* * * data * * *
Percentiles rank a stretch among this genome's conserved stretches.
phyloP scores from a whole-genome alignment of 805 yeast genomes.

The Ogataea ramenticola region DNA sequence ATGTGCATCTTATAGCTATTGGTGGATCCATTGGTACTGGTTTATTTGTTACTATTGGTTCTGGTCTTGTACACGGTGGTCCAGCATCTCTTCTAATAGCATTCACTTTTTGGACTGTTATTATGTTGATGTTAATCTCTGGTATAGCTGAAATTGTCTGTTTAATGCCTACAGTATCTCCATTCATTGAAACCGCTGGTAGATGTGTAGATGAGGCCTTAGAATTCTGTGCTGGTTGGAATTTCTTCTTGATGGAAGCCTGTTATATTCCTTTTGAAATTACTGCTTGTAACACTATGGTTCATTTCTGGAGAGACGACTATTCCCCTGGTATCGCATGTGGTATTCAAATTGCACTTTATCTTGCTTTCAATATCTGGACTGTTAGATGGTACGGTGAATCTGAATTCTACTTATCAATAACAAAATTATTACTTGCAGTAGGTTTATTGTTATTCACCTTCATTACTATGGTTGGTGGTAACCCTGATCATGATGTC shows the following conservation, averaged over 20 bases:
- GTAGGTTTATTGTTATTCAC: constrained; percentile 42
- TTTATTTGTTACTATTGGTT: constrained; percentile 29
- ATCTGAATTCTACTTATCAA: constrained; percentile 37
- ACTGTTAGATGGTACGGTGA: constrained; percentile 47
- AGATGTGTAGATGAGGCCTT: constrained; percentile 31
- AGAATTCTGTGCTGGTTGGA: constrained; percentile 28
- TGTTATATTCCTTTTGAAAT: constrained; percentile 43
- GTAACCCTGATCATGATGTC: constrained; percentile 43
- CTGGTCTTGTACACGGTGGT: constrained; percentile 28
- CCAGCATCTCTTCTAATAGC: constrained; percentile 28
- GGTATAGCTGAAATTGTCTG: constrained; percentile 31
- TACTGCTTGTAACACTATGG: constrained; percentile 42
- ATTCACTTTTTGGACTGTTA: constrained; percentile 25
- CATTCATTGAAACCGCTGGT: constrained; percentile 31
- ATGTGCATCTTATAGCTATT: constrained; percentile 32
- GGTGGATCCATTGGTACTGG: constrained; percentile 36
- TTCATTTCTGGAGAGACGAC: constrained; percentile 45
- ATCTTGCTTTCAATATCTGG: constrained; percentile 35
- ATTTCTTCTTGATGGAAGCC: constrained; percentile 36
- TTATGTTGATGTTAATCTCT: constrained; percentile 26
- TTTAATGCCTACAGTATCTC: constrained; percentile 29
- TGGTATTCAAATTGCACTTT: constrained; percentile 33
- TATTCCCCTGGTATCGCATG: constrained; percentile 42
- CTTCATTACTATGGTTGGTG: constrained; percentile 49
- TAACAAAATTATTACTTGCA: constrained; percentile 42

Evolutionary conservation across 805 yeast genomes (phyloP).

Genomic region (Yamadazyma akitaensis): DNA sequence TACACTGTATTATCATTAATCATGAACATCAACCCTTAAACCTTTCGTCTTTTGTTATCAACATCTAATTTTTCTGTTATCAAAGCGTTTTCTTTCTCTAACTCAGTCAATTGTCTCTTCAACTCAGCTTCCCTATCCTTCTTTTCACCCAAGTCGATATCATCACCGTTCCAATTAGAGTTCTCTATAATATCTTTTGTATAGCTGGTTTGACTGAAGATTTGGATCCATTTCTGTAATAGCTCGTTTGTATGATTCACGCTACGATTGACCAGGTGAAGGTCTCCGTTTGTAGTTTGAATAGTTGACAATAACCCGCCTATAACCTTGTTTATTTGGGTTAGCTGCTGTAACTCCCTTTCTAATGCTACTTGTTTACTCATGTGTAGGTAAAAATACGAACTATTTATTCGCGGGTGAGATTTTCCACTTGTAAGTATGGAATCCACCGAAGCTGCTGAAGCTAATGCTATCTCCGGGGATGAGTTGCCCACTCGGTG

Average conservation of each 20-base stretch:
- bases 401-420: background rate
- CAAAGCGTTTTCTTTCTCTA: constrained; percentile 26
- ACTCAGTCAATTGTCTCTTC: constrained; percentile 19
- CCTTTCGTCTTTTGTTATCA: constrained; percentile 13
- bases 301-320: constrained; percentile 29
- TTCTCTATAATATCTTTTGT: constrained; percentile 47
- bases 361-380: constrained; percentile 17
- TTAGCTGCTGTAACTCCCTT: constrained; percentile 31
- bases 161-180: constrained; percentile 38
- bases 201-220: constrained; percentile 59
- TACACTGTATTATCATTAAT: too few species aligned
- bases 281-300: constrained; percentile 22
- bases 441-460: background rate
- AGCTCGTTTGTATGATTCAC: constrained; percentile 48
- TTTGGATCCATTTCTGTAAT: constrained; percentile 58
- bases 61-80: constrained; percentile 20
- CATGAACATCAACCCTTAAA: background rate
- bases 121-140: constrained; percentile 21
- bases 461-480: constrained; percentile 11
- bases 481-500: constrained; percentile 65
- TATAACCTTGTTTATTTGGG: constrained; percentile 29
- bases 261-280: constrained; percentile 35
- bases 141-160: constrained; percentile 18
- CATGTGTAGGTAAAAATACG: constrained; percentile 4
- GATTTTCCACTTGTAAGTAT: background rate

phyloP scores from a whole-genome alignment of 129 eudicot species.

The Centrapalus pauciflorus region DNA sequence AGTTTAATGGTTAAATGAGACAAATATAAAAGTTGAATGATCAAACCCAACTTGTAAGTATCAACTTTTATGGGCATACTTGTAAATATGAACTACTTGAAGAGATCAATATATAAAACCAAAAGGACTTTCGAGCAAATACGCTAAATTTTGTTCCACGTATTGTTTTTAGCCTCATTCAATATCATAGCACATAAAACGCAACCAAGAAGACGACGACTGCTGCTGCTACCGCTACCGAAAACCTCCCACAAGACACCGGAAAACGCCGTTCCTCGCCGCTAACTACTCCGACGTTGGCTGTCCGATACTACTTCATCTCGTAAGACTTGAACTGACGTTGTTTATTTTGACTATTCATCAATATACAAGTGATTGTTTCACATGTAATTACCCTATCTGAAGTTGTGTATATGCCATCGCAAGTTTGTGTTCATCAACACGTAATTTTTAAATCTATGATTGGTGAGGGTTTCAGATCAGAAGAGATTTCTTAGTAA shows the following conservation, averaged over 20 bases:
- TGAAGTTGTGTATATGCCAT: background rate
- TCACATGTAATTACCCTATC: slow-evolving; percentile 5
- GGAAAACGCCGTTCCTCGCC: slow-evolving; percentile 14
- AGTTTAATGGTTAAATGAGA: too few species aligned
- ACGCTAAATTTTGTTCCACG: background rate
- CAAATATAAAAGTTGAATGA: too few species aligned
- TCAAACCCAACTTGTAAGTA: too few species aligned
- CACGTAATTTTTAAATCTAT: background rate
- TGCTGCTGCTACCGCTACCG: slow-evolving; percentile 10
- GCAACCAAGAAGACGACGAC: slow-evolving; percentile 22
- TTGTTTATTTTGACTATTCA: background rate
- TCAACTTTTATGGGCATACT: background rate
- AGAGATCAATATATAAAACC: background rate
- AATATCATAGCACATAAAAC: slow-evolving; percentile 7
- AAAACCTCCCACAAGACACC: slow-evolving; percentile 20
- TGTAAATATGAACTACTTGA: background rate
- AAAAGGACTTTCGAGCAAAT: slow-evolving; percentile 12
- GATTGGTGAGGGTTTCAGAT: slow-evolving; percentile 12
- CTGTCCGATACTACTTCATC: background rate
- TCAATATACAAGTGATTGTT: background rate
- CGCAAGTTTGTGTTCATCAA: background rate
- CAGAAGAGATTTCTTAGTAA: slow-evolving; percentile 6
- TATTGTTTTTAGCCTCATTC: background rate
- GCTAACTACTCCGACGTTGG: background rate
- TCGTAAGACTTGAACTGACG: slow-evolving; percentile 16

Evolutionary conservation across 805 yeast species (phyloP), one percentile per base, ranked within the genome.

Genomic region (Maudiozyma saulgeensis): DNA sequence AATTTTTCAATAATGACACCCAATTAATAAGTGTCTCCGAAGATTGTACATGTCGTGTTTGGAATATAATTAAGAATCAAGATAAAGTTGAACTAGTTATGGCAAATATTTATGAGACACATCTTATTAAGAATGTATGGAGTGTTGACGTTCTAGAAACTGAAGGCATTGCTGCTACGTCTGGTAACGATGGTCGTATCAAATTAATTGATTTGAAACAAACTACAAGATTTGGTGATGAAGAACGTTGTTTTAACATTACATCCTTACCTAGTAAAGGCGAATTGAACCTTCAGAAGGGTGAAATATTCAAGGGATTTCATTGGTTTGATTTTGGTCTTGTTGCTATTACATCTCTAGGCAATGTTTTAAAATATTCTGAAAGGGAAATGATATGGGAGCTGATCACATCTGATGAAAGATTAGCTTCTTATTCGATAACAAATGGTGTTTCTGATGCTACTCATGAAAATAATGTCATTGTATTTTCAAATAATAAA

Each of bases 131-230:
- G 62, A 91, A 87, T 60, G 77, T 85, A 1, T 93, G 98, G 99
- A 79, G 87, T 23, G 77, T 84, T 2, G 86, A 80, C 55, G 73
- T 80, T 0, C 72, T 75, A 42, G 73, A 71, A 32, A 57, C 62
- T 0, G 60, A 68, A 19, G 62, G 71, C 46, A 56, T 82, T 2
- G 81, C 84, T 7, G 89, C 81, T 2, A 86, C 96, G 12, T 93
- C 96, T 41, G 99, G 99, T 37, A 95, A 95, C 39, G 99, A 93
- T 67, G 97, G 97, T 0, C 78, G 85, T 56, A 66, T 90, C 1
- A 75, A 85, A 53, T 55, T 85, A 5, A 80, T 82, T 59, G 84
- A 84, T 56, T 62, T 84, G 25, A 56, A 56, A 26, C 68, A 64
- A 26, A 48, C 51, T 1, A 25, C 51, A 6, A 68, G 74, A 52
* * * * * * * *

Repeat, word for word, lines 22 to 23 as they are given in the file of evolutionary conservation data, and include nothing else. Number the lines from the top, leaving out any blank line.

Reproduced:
- ATTTCTTCTTGATGGAAGCC: constrained; percentile 36
- TTATGTTGATGTTAATCTCT: constrained; percentile 26